chips, canned beans, pickled pimento, and smokes
their milk’s always expired, the guy just shrugs
when I ask him how comebrown toothed smile, nods
uh-uh, sure-sure his go-home dumb-ass mumble.

I’ve done that twice I won’t again mumble
cocksucker, how hard is it for bodegas
to sell unexpired milk? Boozers nod
and wink inside and on the street with beers
men in Cuban hats, bottle caps, and shrugs
and wide sweeps of hey! arms wide, fat smokes

what do they talk about all day? Light smokes
at nine a.m. or maybe ten whenever the mumbler
stumbles in to open shop. They smoke, they shrug
hello or turn away, say “fucking car,” bodega
of eternal comment, sponsored by Bud beer
come afternoon they’re slouched in sleepy nods,

but still they know who comes and goes. They nod
sly-eyed, if they like you they’ll give you smokes
or fix your bike, warn you about the milk, suggest beer,
give you a gracious pass at the door, mumble
salut! the end-all cheer of the bodega
when you’re gone forget you with a shrug

eh, whitey. Always wants something. Shrug
off to the back room, pool table, thick with nods,
good shot, cheater! asshole, conyo, bodega
men. In summer, their women come with their smokes,
pull lawn chairs under the one tree, mumble
uh-uh, no way, play salsa, goddamn it, more beer!

shout, shout, eh conyos! turn the music up! more beer!
You know what? Forget the milk I’ll just shrug
if off, coffee’s black, I’ll buy juice, mumble
my thanks, pass the women in their shady chairs, nod
at their young babies, every one of them has smokes
that’s the way it is downstairs, that’s our bodega

where the men crack beers before noon and nod
uh-huh, yeah, damned fucking car, shrug off and smoke,
turn on the transistor, mumble, eh, si, no, eh, shit, okay: bodega.

One Poem: Small Gestures


Mosquito larvae "may be the leading impediment to economic growth in the developing world."—New York Times, July, 2000.


It begins with small understandings,
then rises to the size of Ganesh's phallus.

You are at a dim cafe. Lightning splits the sky.
You are eating spiced olives with someone you desire.
The door is open but she doesn't love you.
A white streak burns into your retinas.
The taste of cumin and paprika salt you with a shriveled pain,
you have bought it and you must pay.

ii) The Mosquito

It begins with a billow of evolutionary hubris,
then sweeps the body with encephalitic fevers.

Larvae hatching in old tires
don't threaten anyone
busy behind their screens.

But she's a democratic insect and she insists;
she sips blood in
to gestate her young,

for this gift she repays in flames
shooting in yellow fever, malaria,
a vast swelling, transnational,
the sting and buzz of generous disease.

The democratic insect. Fair exchange.

iii) Mayan Scribes: the Red Murals

It began with a talent for figures, gestures,
then grew into civil war.

In victory, the Mayan scribes were drunk with their King,

wrapped in long scrolls of their work
and rolling around the palace.

In defeat their fingers were ritually broken
in front of their enemies,
their genitals gashed
and their fingernails torn out.

In the Mayan dictionary "fingernails" means lament:

"I have no fingernails; I am no longer the person I used to be.
I no longer have power or authority
or money. I am no one."


It begins with simple gestures,
then swells to the size of Nietzche's madness.

The mosquito either infects
or it doesn't.

The scribes are either drunk
or they are dead.

She either loves you
or she is lightning.

There is great thirst, even as the bloom is on the larvae.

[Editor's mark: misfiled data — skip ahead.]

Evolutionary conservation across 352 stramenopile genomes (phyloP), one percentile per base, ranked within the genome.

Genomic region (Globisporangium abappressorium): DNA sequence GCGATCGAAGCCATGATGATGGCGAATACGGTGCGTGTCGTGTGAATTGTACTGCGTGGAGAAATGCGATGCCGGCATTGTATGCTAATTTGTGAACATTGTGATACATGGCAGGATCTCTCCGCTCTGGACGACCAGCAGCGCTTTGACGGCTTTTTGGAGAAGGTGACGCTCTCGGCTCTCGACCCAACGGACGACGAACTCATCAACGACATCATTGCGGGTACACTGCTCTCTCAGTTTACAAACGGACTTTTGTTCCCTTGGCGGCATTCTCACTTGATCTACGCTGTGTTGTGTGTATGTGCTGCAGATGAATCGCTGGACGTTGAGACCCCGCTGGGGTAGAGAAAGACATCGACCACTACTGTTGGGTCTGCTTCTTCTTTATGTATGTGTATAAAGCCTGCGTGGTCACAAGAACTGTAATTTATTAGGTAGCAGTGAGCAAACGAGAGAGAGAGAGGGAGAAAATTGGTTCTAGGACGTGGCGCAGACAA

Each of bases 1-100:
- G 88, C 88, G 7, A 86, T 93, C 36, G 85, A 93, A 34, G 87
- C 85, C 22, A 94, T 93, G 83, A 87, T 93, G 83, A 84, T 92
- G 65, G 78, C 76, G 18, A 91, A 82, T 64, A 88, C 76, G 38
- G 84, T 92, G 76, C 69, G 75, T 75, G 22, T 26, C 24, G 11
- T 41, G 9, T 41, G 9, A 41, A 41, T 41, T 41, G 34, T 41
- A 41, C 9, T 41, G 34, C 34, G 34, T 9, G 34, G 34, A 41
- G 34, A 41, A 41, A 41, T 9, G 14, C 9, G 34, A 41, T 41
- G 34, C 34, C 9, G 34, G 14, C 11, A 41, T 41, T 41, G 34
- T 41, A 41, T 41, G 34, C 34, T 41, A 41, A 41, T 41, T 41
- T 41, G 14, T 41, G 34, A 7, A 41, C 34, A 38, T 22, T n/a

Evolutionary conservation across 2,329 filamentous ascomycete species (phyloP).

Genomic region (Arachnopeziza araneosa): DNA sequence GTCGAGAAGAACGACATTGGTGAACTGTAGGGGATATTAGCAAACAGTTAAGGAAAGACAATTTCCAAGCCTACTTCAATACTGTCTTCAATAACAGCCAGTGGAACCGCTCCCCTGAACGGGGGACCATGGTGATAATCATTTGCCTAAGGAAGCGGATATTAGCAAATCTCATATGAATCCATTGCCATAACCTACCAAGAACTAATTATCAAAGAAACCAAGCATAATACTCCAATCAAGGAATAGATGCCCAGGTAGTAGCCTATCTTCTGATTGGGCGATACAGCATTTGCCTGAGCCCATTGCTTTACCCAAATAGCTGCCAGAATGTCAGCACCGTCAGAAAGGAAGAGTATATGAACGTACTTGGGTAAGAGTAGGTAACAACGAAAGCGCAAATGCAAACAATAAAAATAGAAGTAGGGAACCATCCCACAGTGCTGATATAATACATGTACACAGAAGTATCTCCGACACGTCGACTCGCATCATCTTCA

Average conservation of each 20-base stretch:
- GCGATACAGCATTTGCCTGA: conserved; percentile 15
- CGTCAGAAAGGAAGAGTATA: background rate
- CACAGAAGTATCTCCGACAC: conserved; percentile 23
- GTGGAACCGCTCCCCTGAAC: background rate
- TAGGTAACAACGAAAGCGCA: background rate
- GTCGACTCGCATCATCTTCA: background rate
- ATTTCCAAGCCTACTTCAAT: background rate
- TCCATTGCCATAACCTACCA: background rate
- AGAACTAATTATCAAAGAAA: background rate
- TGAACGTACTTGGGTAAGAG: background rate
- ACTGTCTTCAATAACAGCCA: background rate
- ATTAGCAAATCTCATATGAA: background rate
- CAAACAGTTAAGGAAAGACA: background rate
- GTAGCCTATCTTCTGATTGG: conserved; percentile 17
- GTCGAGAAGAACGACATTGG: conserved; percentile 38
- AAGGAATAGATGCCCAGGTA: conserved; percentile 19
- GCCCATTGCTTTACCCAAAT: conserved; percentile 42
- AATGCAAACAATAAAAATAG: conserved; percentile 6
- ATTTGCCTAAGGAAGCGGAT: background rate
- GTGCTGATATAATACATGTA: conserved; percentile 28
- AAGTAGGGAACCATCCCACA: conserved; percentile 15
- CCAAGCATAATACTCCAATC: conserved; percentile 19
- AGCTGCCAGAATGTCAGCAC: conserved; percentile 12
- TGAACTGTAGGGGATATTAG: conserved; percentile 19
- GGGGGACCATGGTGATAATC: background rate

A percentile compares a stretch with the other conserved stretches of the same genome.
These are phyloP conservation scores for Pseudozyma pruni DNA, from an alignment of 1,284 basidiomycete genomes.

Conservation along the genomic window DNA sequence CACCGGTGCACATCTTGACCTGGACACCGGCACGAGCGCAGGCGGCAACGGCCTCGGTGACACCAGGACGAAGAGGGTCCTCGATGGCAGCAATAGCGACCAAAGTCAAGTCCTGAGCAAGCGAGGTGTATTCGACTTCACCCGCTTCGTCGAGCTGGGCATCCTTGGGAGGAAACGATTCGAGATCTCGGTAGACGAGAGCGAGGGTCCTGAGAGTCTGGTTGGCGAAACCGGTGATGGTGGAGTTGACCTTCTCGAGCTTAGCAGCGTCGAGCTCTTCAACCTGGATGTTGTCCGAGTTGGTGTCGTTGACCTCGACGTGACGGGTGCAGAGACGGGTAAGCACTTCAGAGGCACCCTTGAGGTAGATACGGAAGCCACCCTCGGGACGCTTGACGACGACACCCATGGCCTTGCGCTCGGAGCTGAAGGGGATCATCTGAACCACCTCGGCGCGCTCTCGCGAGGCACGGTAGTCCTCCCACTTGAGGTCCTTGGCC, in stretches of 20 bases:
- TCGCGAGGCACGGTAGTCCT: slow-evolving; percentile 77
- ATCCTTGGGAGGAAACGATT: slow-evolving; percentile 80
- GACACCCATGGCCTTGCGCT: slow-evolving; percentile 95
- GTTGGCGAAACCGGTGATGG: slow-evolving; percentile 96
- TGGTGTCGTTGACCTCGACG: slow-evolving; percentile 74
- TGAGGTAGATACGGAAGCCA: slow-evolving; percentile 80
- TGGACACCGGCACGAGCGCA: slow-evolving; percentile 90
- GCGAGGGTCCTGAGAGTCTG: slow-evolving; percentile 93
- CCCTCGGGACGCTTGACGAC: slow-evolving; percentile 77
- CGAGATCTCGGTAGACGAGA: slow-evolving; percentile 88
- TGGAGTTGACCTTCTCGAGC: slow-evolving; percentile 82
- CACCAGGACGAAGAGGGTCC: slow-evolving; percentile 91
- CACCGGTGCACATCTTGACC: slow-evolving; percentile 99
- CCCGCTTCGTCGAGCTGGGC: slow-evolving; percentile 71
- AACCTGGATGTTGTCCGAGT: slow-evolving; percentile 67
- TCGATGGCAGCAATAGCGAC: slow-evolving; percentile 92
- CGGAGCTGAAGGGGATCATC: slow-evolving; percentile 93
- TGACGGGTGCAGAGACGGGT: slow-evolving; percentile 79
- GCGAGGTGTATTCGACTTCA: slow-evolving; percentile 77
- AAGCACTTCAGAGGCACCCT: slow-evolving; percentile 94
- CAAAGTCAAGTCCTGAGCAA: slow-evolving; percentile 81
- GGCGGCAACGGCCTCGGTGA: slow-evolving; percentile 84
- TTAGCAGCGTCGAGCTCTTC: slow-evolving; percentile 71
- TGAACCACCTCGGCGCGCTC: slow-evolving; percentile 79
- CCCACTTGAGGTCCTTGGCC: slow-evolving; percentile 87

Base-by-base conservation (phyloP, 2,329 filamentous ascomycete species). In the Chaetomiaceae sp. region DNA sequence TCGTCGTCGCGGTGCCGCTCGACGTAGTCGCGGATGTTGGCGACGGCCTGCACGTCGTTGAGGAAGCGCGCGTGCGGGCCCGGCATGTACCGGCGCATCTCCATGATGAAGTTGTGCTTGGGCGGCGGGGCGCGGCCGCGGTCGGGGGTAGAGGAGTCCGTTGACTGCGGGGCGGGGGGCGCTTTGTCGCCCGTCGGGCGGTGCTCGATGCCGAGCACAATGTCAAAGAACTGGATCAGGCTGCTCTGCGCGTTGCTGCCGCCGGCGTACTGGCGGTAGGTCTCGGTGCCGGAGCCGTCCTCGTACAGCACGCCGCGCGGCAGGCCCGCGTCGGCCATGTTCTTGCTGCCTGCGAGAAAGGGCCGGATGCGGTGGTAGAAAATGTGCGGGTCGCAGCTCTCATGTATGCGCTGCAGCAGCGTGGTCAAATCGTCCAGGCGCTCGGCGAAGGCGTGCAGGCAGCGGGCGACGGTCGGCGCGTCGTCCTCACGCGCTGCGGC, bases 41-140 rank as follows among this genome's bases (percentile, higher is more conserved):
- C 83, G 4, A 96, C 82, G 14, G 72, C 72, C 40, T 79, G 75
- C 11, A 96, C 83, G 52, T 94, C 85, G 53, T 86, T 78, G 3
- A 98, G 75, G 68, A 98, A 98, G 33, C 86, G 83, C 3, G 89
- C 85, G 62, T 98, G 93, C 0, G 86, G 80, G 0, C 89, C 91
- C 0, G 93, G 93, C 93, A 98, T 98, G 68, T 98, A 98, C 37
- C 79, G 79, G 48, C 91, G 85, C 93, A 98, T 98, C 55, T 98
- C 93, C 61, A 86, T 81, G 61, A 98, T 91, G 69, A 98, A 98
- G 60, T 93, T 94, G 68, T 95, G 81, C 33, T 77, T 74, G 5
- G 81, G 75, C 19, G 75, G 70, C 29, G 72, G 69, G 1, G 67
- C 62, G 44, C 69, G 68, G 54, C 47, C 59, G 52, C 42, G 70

Three Poems: Panic and Work, Gutting Trout, Silence


Panic and Work

Buicks and Chevys stand parked
in the Goodyear factory parking lot
though their restless atoms whiz;

the bushes don’t care, snagged
as they are on junk-- rotting insulation 
like awkward bolts of flesh;

hobos pace the fence 
between the railway tracks and the trucks,
walking in the leaves’ mulch and their
smell --

inside the factory, punchcards hold on a moment
in the teeth of the machine
in sexual noise, a joy;

but flustered by mental nonsense 
one machinist drove home at high speed
with the Maritime salt-marshes calling in gibberish,
wanting to veer into the snowbank on either side of the road
and hide under his bed.

His work ethic offered no comfort:

no one inside the factory would accept
"Buicks parked at senseless angles"
for signs of ‘team spirit’;

nor would the parking lot
contain his obvious struggle--
neatly parked in their defining spaces
Buicks and Chevys stand row on row.

gutting trout author joelle hann.gif

Gutting Trout

Roughly the flesh resists
then the head pops open
a silver-red rose forced to flower.

I’m glad you are dead.
Your deflated fins lay against my palm
like a hushed-up baby;
each of your speckles
once part of the black and yellow lake
flash like codes.

Killing was like a game, but it wasn’t.
The bolted handle of the knife
clubbed you dead. I used to watch his expert hands.
I learned to kill 
by splitting myself in two-- 
one shrieking, as the blade 
shrank into the skin,
the other standing back in a smirk--

Your filmy lake-water back
slaps the sink,
my father’s knife seems to know you.
              --here’s the white bucket for your innards
              the silver tap to flush you out.

"Intestine," my mother says. "Digestion. Waste." 
I scratch your black intestine with my thumbnail
'til each vertebrae is articulate.

Then I open you 
without disgust, adult-like:
lost are all the organs that propelled you towards me; 
I relate to you perfectly. Your scoured inside
is my ideal self, gutted and clean

no mess in my all-reflecting eyes.


Let there be silence in the overmind,
exhaust the stigmas, the busy enigma 
of being, as it's silenced
In the closed handwriting of some mad women.

Others may mark their way like dogs,
trickling piss from their excited hearts 
over city shrubs and parking meters.

Q: How does a life unfold? 
A: Each day without a security guard.

Initial life questions hit across the throat 
and give birth to more questions.

(As I write this, wasps crawl in and out of the light socket
so above me is the sound of struggle.)

To prevent more questions I've transferred my life
into photographs. I look like a medium-brown woman (summer)
with drooping eyes. (She of all people looks like she is posing.)

But it isn't summer yet it is spring (I'm rushing)
lilacs on my desk perfume with a mauve flourish
like little groups of microphones
that would not be photographed.

The trees in the photos of the trees
seemed farther away than when I saw them out the window.
I miss them, turned back
to a living wild and without me.

Q: why me?
A: no particular reason